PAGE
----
My daughter once was hospitalized and became dehydrated from the sickness. Part of her recovery was to take rehydration formula. She got better, but we have bags of formula left in our house.
Like a teenager sneaking sips of his Dad’s whiskey, I have been pilfering the formula after my runs. I feel guilty, but I also feel great!
I’m going to have to invest in some man-sized rehydration packs because I am nearly out of my infants stash….which seems to be the good stuff.
If you feel groggy or tired or stiff, rehydrate…mate.
I found myself lusting after some new tech.
New stuff. New and sparkly. The advertising sometimes works really well and convinces you that this widget will fix all the ills in your life.
Truth is, You don’t need more stuff. You need more focus, more consistency and to make use of what you have. How many drum kits or Stratocasters are gathering dust in peoples’ closets? It is a Tragedy of our times.
Instead of buying a new phone, start a band.
There is a valuable lesson here for work too. Don’t be fooled by new titles, new systems, and new tech which are promising revolutions. It’s far more likely you can organize and work with what’s already on the table and shape a change. You just have to care enough.
Pot plants need some sun, soil and water.
Wildebeest need wide open plains to migrate.
Dogs need a daily walk. Food. Water. Tummies rubbed.
Children need…..a lot!
What do you need?
I couldn’t sleep last night because of an idea. A business idea. The idea created adrenaline in my body which fueled my heart and my brain which developed the idea further which created more adrenaline! No sleep, but an idea nonetheless.
I have let a lot of ideas go by the wayside. This one I will try and develop though. That’s the hard part. An idea is easy to come up with. Making it work is a lot harder.
Or maybe it was just that I wasn’t listening – either way, I think this should change.
Who doesn’t know how to keep a calendar? This sounds ridiculous, but it has taken me about 10 years to understand how to use and trust my computer’s calendar. At school, timetables were dished out at the beginning of term, pinned up on walls and referred to by everyone else around me. I could always ask my parents, teachers, friends what was coming up and what was due. I could remember a lot (well, enough) of what was important without needing a reference. The net result is that I never developed the skills to keep my own time. I have never trusted my computer calendars until very recently.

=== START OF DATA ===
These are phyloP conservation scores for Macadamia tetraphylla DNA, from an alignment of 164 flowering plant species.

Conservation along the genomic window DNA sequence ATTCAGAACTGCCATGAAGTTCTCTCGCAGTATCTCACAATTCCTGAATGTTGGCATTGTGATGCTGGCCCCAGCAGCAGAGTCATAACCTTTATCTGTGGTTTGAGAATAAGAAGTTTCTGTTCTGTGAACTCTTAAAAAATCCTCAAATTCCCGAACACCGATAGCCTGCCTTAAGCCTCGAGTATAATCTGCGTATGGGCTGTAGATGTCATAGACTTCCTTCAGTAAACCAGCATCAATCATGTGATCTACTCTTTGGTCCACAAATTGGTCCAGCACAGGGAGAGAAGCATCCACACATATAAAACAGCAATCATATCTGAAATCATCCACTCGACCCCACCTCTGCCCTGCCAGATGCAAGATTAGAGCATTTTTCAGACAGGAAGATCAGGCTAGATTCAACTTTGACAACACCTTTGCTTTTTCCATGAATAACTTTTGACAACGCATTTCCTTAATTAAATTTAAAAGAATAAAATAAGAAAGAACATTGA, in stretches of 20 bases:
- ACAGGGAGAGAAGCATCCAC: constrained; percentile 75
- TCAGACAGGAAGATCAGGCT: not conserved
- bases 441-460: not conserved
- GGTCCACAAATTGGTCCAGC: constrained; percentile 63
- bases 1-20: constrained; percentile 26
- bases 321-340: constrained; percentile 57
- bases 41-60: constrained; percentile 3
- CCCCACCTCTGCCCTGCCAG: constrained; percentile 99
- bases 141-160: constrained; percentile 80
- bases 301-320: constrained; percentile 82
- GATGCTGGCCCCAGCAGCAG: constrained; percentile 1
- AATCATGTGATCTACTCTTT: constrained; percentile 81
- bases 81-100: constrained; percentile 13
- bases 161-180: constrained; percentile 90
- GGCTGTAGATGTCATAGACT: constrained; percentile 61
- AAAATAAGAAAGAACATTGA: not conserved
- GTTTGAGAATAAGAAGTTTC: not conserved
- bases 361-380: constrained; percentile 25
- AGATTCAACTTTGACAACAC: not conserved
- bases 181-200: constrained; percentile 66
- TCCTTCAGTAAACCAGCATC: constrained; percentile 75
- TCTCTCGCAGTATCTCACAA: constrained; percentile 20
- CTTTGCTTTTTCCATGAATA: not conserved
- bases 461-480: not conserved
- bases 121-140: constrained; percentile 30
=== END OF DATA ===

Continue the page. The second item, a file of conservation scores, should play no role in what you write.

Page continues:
When you start using a calendar though, they build upon themselves. The more you use them, the more dependent you are on them, and then the more you will trust and use them again. You are invested, and that makes the whole system work. In this way calendars are a great example for projects in general. If you want to get a project started, then just start. The mental buy-in is what matters. The same thing seems to apply to relationships, exercise, blogging, working a job, keeping healthy.
That is what no school ever taught me – the importance of mentally buying into a concept, and that you can train yourself to do it in order to get something done.
Seems to me, this mental trick in and of itself is one of the most useful things in the world.
Behavior trumps logic. If you want to pay off debt quickly, the maths says that it is best to attack the highest interest amount first, then work your way down to the next highest.
However, it turns out that debt payments are not a maths problem, they are a behavior problem. Therefore the opposite (attacking the smallest interest amount first, and then using the payments from that amount to pay off the next smallest etc) is the best way to change behavior and cancel debt.
Small manageable victories are always more sustainable than large sacrifices, even if they are not scientifically going to get you to your goal most efficiently.
The two words are often used interchangeably, which is wrong.
If a system is complex, it means it has many components in the system. The complexity makes it hard to apply any hard and fast rules for problem solving. Think of a large company or organisation.
If a system is complicated it can be hard to solve, but they are addressable with rules and recipes. Think of a machine.
My next guest on the podcast, Dan Rogatschnig, did a masters degree specialising in this stuff and he laid it out for us during our chat.
Come and have a listen on Friday.